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White Noise Generator– Sound Check

by: Alan Lippett,Stafford

Source: EPE June 04



HAVING a need to align the centre frequency and bandwidth of an 8MHz filter in a radio set, it was decided to find an alternative to using an expensive Spectrum Analyser. This is not a common item of test gear for your average experimenter and is not something the writer owns. A cheaper alternative, although not as accurate, is to feed the output of a noise generator into the filter and adjust the filter for maximum output. A “white noise” generator is a useful piece of inexpensive test gear and it was decided to explore this further. Investigating the existing literature suggests that a Zener diode was a good noise source. Some tests with a few “spares box” Zeners were disappointing, providing quite a low output even after amplification. A very useful alternative to the Zener, using an “inverted” transistor, is shown in the White Noise Generator circuit diagram Fig.1. The noise source itself is the BC549 transistor followed by two 2N3904 transistors, used for amplification of the noise.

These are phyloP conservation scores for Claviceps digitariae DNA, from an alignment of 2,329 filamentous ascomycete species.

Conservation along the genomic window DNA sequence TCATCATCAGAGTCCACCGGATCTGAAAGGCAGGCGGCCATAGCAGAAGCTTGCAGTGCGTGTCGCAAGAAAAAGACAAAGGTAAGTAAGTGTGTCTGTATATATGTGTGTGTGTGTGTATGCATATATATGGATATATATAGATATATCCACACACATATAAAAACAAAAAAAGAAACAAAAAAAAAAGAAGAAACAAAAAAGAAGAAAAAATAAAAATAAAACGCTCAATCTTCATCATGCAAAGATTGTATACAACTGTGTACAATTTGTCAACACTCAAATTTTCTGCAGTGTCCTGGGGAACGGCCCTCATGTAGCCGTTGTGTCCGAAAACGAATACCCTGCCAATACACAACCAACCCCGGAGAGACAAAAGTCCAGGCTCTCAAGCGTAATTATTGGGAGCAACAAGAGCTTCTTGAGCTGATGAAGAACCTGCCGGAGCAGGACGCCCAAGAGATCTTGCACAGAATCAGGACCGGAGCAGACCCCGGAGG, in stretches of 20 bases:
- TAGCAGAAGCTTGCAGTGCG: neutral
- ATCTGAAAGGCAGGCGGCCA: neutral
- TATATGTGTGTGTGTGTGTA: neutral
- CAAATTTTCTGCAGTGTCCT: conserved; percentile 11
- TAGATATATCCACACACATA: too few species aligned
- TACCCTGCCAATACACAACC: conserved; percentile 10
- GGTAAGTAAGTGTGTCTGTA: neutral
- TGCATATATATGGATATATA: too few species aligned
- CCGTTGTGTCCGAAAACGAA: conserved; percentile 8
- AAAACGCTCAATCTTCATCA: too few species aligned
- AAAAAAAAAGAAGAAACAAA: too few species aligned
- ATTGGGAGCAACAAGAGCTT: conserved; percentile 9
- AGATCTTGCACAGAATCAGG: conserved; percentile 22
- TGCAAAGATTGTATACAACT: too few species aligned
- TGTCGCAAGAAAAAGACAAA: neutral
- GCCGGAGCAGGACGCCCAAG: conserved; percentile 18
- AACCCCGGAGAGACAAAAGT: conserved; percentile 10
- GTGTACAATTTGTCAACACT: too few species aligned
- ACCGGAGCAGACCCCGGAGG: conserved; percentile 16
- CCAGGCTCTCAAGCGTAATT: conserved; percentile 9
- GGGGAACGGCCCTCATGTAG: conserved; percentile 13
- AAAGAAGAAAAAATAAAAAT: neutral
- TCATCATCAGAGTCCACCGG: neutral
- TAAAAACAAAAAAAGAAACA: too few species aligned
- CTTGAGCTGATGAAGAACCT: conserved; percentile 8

Fig.1. Circuit diagram for a White Noise Generator.


The interesting characteristic of this circuit is that TR1 is connected the wrong way

round. Usually, an npn transistor’s collector (c) is positive with respect to its emitter (e). It was found that by connecting it in this way results in a great rush of “white noise”. I do not recommend this treatment for an npn transistor under normal conditions, but as an experiment it worked very well. Potentiometer VR1 needs to be adjusted for maximum output, as measured at the collector of TR3, or simply take a length of wire from your receiver antenna socket and place it a few centimetres away from the generator’s noise output. Tune the receiver to any frequency up to 30MHz and the noise should be apparent. The output level can be adjusted by potentiometer VR2. This measured about 5V peak-to-peak output up to 30MHz, so I expect it could be used in the v.h.f. region. Also, the high output could prove useful in driving passive r.f. bridges for measurement of circuit impedance or antenna characteristics. Using a BC549 is not critical and other types could work as well or even better in this circuit. This is a matter for experiment. Potentiometer VR1 can be replaced with a fixed resistor once you are satisfied with the output.